"A reader lives a thousand lives before he dies...The man who never reads lives only one." - George R.R Martin

06 April 2014

REVIEW: The Winner's Curse - Marie Rutkoski

Winning what you want may cost you everything you love.

As a general’s daughter in a vast empire that revels in war and enslaves those it conquers, seventeen-year-old Kestrel has two choices: she can join the military or get married. But Kestrel has other intentions.

One day, she is startled to find a kindred spirit in a young slave up for auction. Arin’s eyes seem to defy everything and everyone. Following her instinct, Kestrel buys him—with unexpected consequences. It’s not long before she has to hide her growing love for Arin.

But he, too, has a secret, and Kestrel quickly learns that the price she paid for a fellow human is much higher than she ever could have imagined.

Set in a richly imagined new world, The Winner’s Curse by Marie Rutkoski is a story of deadly games where everything is at stake, and the gamble is whether you will keep your head or lose your heart.

My review of The Winner's Curse:

The Winner's Curse is an exquisite fantasy story, beautifully crafted with mesmerising characters, rich and vivid world building as well as a captivating storyline. The book was bursting with sumptuous and lyrical prose and beautiful language that appealed highly to the senses bringing the world alive. 

Its use of highly vivid imagery created an immersive reading experience where the reader can almost feel the exquisite silk dresses, hear the cacophony of music and the hammering of metal on metal; see the gleam of the marble buildings and taste the delicious mouthwatering delicacies. This use of language links in perfectly with the prosperous, luxurious world depicted in the story. 

The world depicted in this story had a historical feeling to it like a city out of antiquity; Ancient Rome or Greece perhaps. It added a sense of realism to a story seeped in fantasy and magic. At first I was a little disappointed in the lack of world building at times in the story. I seemed to know quite a bit concerning Kestrels home and the other surrounding estates of the Valorians but not much about the Herrani, the slaves and their homes and lives. It dawned on me that perhaps this was the point. The Valorians and their extravagant lives full of luxury and elegance take centre stage for most of the story and are brought clearly to the forefront. They live affluently, live lavish opulent lives in the very homes of their slaves, the Herrani they defeated years before. Their extravagant homes, clothing and livelihoods contrasted powerfully with the impoverished and destitute lives of the Herrani, who were torn from their homes, forced into servitude and treated like second class citizens in their own homes and in their own country. The Herrani are forced into a less important role in society, their previous lives a mystery and we only learn more about them as the story progresses and events unfold. I loved witnessing these little glimpses into the Herranis lives before and the rich world that they inhabited.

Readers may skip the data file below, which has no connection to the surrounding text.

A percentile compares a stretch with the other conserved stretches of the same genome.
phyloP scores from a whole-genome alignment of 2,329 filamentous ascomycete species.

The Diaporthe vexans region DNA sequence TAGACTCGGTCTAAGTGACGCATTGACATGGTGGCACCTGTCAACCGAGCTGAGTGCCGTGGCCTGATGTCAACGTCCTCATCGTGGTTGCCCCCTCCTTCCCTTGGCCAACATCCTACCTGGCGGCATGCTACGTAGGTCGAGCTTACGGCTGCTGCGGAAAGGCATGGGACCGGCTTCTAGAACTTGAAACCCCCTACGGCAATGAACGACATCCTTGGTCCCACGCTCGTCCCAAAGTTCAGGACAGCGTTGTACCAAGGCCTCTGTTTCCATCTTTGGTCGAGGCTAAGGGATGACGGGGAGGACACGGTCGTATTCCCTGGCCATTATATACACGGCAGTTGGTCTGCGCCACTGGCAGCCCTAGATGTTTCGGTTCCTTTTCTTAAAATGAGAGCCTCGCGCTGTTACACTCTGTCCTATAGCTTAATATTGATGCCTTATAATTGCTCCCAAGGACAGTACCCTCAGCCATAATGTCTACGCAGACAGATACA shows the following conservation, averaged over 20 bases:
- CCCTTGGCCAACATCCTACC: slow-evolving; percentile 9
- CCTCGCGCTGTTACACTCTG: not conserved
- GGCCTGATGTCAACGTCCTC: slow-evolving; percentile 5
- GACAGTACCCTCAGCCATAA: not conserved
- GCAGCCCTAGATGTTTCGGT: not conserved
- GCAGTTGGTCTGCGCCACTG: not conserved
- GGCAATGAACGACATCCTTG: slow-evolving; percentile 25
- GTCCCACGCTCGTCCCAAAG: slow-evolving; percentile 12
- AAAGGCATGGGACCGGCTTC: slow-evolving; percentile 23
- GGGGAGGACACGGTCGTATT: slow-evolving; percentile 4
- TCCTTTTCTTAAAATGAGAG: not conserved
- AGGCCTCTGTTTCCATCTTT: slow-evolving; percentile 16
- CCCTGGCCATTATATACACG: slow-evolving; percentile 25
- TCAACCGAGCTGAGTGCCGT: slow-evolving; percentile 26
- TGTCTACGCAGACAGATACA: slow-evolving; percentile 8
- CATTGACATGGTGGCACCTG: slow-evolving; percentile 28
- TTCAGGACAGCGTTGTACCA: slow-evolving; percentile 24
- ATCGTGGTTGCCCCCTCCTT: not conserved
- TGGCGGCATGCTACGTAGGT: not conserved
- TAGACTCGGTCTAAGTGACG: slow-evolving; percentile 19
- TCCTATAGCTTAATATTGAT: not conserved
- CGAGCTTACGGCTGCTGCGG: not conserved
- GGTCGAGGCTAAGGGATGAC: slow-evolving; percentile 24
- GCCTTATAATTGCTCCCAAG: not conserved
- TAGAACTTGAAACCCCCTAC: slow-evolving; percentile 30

The plot itself is an equal mix of fast paced, heart in your mouth moments and more quiet, calm scenes of raw emotion and intense drama. It is full of political intrigue, plotting, scheming and deception. It's bursting with drama and suspense - there's a constant sense of foreboding present, a feeling that something is stirring, hinting at bad things to come. There was some honestly shocking scenes that even though a little obvious - really made an impact as you were desperately hoping things wouldn't come to pass - and when they did it was agonising and painful to watch. Real nail biting stuff. Another key part of the story - the blossoming romance - was sweet and subtle and didn’t overpower the plot at all. It builds and builds as the story progresses revealing a deep connection and creating a simmering layer of tension.